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Charles Lindbergh

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  • Charles Lindbergh

    100 years ago, June 19, 1921, an unknown farm boy from Minnesota departed Madison Wisconsin for the first leg of what would become a 3500 mile motorcycle trip. That young man was Charles Lindbergh and he was riding a 1920 Excelsior, "Series 20" machine. Lindbergh had just completed his first year of college at the University of Minnesota, which he very much disliked! He met up with friends in Chicago who had a model T speedster. They made the trip together, the first leg being to Camp Knox KY for 6 weeks or ROTC training.

    Lindbergh #36.jpgLindbergh #31.jpgLindbergh #300.jpg

    Here is the text of a letter he wrote to his mother while stationed at Camp Knox describing the first leg of that trip. I have transcribed this from copies of his hand written letters of the day. I transcribed the text verbatim which reflects the slang of the day and a few misspellings. While reading this, remember that their route took them through Indianapolis, a total distance of about 350 miles. They made this trip in roughly 34 hours total travel time. Notice also the entirety of his riding gear is a light coat and goggles, that's all! What an exciting time!

    Letter dated June 25, 1921 from Camp Knox to Mom:
    June 25, 1921
    Dear M,
    I just got the suit case today as I didn’t know where to get it before.
    I have nothing to do this afternoon and expect to go to Lincoln’s home to-morrow.
    When I left Madison I went to Milwaukee via Lake Hills. Since it was Sunday, The X agency was closed and I went on to Chicago by the lake road. Also went through Zion City. It became dark when I was 25 miles from Chi. And the XX! Small towns had no hotel. I followed a car on to a large town and passed a cop on a corner. I was behind the car so I didn’t see him till opposite. It was so dark I couldn’t see 5 feet. He yelled but was out of luck. I got a hotel all right but no eats.
    The next morning I reached Chi. I spent the rest of the forenoon putting the machine in shape.
    Later I drove around the city. It is some fun in the congested districts. On the Boulevards the speed limit would make a WI country cop faint. Forty miles per does not worry a cop and they get sore if you don’t go 30.
    That day I saw one man badly hurt on Michigan Ave. and four minor smash ups besides getting my own machine knocked over while standing at the curb. It was not hurt.
    I passed O’connor on Wabash ave about 4 pm. We put the machines in. Went to a fake show, made the manager of a rifle range look foolish and stayed at the Y over night, besides going thru the dock dock section and the new pier at night.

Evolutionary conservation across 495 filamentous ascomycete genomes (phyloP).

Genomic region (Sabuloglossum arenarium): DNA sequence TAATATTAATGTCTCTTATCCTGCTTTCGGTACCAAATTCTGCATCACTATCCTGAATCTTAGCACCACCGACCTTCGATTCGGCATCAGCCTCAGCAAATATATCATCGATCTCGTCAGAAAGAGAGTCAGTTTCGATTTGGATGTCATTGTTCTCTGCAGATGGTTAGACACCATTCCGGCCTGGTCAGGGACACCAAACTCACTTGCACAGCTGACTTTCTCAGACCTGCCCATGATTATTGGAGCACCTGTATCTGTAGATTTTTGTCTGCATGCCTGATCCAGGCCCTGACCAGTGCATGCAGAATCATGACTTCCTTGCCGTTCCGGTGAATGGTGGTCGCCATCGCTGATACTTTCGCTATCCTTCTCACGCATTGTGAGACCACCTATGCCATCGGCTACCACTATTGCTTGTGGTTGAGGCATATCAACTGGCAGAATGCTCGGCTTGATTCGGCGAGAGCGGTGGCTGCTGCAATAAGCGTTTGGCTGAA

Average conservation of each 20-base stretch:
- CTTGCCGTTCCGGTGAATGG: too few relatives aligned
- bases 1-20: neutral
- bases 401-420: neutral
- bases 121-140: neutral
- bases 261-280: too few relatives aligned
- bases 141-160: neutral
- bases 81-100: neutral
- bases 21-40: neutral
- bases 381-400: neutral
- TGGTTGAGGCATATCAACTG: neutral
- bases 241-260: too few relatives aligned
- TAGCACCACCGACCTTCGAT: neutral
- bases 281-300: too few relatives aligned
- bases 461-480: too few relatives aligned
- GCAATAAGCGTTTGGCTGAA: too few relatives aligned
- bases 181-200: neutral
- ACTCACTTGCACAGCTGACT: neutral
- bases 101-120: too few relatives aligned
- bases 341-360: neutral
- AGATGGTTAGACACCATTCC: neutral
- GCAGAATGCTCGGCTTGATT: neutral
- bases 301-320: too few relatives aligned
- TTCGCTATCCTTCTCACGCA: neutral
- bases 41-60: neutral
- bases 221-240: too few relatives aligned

We started the next morning a little after 5 and went to Indianapolis with minor difficulties. O Connors car caught fire a few times, I got a puncture etc. We arrived in Indianapolis at dusk. The roads are very good gravel in Indiana, and we good going most of the way. Drewary went with OC and was trail guide. He had a free map and when the map went like this (squiggly lines drawn) he tried to make the roads correspond without worrying about signs (Mech. Eng.) Even the farm roads good so we got off comparatively easy.
    We were afraid it would rain that night so did not stay in Indianapolis.
    I rode 50 ft in front of O Connors car and could see with his lights better than with my own if I had them. The roads were mostly cement and they slipped by faster than in day time. The driving was better in the night air. The only trouble we had was from not seeing a detour sign. We got off about 3 mi. on that.
    When we came to a town I went behind the Ford and (told) the cops that we had a brake down.
    We stopped in front of a garage in one town, walked by the tin star and got supper. When we got back he was gone so we filled up the machines and went on.
    About midnight we came to a strip of good cement and started racing. Of course I went ahead pretty fast. So fast that I got outside of the range of his lights. I must have been going about 50 mph and suddenly I saw a horses on the road 25 feet in front with a red lantern unlight. I couldn’t stop so took the line of least resistance and went through everything that was in front. O.C. knocked the rest over and got two wheels in the mud on one side of the road. The detour looked bad so we lifted the flivver back on the road, locked the back wheel of the X to the front wheel of the ford with a chain (we worked this first in Chi and usually found 4 or 5 men standing on the curb looking at the locking device). Made a bed out of some shocks of barley in a field on the road, spread a canvas over them and went to sleep There were a few mosquitos but O.C. and I slept fine. Drewry had quite a time of it.
    Following was stapled to the letter dated June 30 but I believe it should be attached with the letter dated June 25, 1921 as it explains the last leg of the trip to Camp Knox:
    1. From Yale library, penciled in on top of page: {1921 June 30}